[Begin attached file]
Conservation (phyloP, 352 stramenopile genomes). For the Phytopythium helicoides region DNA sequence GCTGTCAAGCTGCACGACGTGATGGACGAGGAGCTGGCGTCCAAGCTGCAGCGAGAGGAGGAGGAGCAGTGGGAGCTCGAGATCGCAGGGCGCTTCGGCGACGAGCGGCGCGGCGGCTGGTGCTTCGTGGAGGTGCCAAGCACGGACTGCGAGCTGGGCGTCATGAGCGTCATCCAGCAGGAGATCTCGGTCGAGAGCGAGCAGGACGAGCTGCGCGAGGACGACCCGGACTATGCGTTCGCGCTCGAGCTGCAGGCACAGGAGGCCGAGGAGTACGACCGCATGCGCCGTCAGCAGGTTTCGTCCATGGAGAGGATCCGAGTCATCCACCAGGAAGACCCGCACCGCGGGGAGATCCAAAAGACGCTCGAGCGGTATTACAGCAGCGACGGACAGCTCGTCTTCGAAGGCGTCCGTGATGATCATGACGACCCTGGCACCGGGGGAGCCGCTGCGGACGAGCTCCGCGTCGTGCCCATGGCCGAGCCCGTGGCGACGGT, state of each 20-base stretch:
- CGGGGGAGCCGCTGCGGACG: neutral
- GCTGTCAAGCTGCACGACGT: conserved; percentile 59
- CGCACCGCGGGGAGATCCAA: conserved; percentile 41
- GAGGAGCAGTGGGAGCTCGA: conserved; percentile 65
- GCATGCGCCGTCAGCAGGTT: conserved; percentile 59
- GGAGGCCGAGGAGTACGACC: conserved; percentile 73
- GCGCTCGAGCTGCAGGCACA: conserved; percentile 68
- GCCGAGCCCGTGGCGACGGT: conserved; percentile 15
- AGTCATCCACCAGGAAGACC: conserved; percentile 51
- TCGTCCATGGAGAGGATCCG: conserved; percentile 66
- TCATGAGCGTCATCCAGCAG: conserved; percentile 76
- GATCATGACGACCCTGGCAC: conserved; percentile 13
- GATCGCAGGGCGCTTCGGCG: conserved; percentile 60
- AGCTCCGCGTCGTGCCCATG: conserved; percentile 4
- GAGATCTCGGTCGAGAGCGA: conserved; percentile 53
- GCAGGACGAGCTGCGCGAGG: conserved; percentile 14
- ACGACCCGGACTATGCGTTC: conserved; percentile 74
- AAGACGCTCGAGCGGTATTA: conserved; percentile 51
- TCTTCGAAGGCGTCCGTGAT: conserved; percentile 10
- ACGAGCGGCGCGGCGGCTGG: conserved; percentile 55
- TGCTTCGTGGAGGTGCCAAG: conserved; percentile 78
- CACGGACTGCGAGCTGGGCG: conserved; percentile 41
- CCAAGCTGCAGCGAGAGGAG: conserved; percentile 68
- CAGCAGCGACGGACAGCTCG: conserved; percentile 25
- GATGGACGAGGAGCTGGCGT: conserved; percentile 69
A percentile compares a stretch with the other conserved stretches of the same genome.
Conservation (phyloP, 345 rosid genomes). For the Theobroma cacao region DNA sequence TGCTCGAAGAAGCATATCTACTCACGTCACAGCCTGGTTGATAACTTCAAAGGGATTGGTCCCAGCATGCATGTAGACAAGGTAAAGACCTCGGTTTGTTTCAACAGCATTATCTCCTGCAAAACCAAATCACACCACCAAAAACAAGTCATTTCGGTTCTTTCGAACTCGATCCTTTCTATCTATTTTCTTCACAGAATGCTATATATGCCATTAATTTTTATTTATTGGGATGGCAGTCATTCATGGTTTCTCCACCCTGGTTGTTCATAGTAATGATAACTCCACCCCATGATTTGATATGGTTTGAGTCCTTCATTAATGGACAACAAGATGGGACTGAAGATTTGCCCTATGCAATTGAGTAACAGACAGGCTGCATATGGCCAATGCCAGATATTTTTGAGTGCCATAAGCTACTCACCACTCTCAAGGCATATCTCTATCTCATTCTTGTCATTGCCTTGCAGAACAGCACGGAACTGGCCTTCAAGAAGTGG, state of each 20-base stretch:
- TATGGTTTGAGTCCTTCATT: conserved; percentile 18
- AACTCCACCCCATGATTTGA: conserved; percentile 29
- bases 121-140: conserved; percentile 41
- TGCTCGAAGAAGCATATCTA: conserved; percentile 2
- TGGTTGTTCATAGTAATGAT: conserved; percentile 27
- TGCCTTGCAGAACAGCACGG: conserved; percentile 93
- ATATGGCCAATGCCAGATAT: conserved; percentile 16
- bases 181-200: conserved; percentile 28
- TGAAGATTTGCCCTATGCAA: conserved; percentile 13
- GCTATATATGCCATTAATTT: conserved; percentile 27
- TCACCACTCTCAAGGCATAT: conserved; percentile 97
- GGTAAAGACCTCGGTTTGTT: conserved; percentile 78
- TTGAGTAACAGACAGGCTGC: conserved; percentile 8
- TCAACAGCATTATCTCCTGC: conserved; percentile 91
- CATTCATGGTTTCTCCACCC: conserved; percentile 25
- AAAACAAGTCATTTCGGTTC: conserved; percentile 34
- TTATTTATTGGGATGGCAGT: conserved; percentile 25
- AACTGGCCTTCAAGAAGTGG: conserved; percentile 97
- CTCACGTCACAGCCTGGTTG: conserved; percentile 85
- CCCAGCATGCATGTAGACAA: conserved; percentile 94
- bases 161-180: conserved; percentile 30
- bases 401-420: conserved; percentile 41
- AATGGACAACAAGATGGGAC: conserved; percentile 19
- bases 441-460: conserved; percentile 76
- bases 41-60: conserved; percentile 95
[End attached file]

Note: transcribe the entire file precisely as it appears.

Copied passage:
Conservation (phyloP, 352 stramenopile genomes). For the Phytopythium helicoides region DNA sequence GCTGTCAAGCTGCACGACGTGATGGACGAGGAGCTGGCGTCCAAGCTGCAGCGAGAGGAGGAGGAGCAGTGGGAGCTCGAGATCGCAGGGCGCTTCGGCGACGAGCGGCGCGGCGGCTGGTGCTTCGTGGAGGTGCCAAGCACGGACTGCGAGCTGGGCGTCATGAGCGTCATCCAGCAGGAGATCTCGGTCGAGAGCGAGCAGGACGAGCTGCGCGAGGACGACCCGGACTATGCGTTCGCGCTCGAGCTGCAGGCACAGGAGGCCGAGGAGTACGACCGCATGCGCCGTCAGCAGGTTTCGTCCATGGAGAGGATCCGAGTCATCCACCAGGAAGACCCGCACCGCGGGGAGATCCAAAAGACGCTCGAGCGGTATTACAGCAGCGACGGACAGCTCGTCTTCGAAGGCGTCCGTGATGATCATGACGACCCTGGCACCGGGGGAGCCGCTGCGGACGAGCTCCGCGTCGTGCCCATGGCCGAGCCCGTGGCGACGGT, state of each 20-base stretch:
- CGGGGGAGCCGCTGCGGACG: neutral
- GCTGTCAAGCTGCACGACGT: conserved; percentile 59
- CGCACCGCGGGGAGATCCAA: conserved; percentile 41
- GAGGAGCAGTGGGAGCTCGA: conserved; percentile 65
- GCATGCGCCGTCAGCAGGTT: conserved; percentile 59
- GGAGGCCGAGGAGTACGACC: conserved; percentile 73
- GCGCTCGAGCTGCAGGCACA: conserved; percentile 68
- GCCGAGCCCGTGGCGACGGT: conserved; percentile 15
- AGTCATCCACCAGGAAGACC: conserved; percentile 51
- TCGTCCATGGAGAGGATCCG: conserved; percentile 66
- TCATGAGCGTCATCCAGCAG: conserved; percentile 76
- GATCATGACGACCCTGGCAC: conserved; percentile 13
- GATCGCAGGGCGCTTCGGCG: conserved; percentile 60
- AGCTCCGCGTCGTGCCCATG: conserved; percentile 4
- GAGATCTCGGTCGAGAGCGA: conserved; percentile 53
- GCAGGACGAGCTGCGCGAGG: conserved; percentile 14
- ACGACCCGGACTATGCGTTC: conserved; percentile 74
- AAGACGCTCGAGCGGTATTA: conserved; percentile 51
- TCTTCGAAGGCGTCCGTGAT: conserved; percentile 10
- ACGAGCGGCGCGGCGGCTGG: conserved; percentile 55
- TGCTTCGTGGAGGTGCCAAG: conserved; percentile 78
- CACGGACTGCGAGCTGGGCG: conserved; percentile 41
- CCAAGCTGCAGCGAGAGGAG: conserved; percentile 68
- CAGCAGCGACGGACAGCTCG: conserved; percentile 25
- GATGGACGAGGAGCTGGCGT: conserved; percentile 69
A percentile compares a stretch with the other conserved stretches of the same genome.
Conservation (phyloP, 345 rosid genomes). For the Theobroma cacao region DNA sequence TGCTCGAAGAAGCATATCTACTCACGTCACAGCCTGGTTGATAACTTCAAAGGGATTGGTCCCAGCATGCATGTAGACAAGGTAAAGACCTCGGTTTGTTTCAACAGCATTATCTCCTGCAAAACCAAATCACACCACCAAAAACAAGTCATTTCGGTTCTTTCGAACTCGATCCTTTCTATCTATTTTCTTCACAGAATGCTATATATGCCATTAATTTTTATTTATTGGGATGGCAGTCATTCATGGTTTCTCCACCCTGGTTGTTCATAGTAATGATAACTCCACCCCATGATTTGATATGGTTTGAGTCCTTCATTAATGGACAACAAGATGGGACTGAAGATTTGCCCTATGCAATTGAGTAACAGACAGGCTGCATATGGCCAATGCCAGATATTTTTGAGTGCCATAAGCTACTCACCACTCTCAAGGCATATCTCTATCTCATTCTTGTCATTGCCTTGCAGAACAGCACGGAACTGGCCTTCAAGAAGTGG, state of each 20-base stretch:
- TATGGTTTGAGTCCTTCATT: conserved; percentile 18
- AACTCCACCCCATGATTTGA: conserved; percentile 29
- bases 121-140: conserved; percentile 41
- TGCTCGAAGAAGCATATCTA: conserved; percentile 2
- TGGTTGTTCATAGTAATGAT: conserved; percentile 27
- TGCCTTGCAGAACAGCACGG: conserved; percentile 93
- ATATGGCCAATGCCAGATAT: conserved; percentile 16
- bases 181-200: conserved; percentile 28
- TGAAGATTTGCCCTATGCAA: conserved; percentile 13
- GCTATATATGCCATTAATTT: conserved; percentile 27
- TCACCACTCTCAAGGCATAT: conserved; percentile 97
- GGTAAAGACCTCGGTTTGTT: conserved; percentile 78
- TTGAGTAACAGACAGGCTGC: conserved; percentile 8
- TCAACAGCATTATCTCCTGC: conserved; percentile 91
- CATTCATGGTTTCTCCACCC: conserved; percentile 25
- AAAACAAGTCATTTCGGTTC: conserved; percentile 34
- TTATTTATTGGGATGGCAGT: conserved; percentile 25
- AACTGGCCTTCAAGAAGTGG: conserved; percentile 97
- CTCACGTCACAGCCTGGTTG: conserved; percentile 85
- CCCAGCATGCATGTAGACAA: conserved; percentile 94
- bases 161-180: conserved; percentile 30
- bases 401-420: conserved; percentile 41
- AATGGACAACAAGATGGGAC: conserved; percentile 19
- bases 441-460: conserved; percentile 76
- bases 41-60: conserved; percentile 95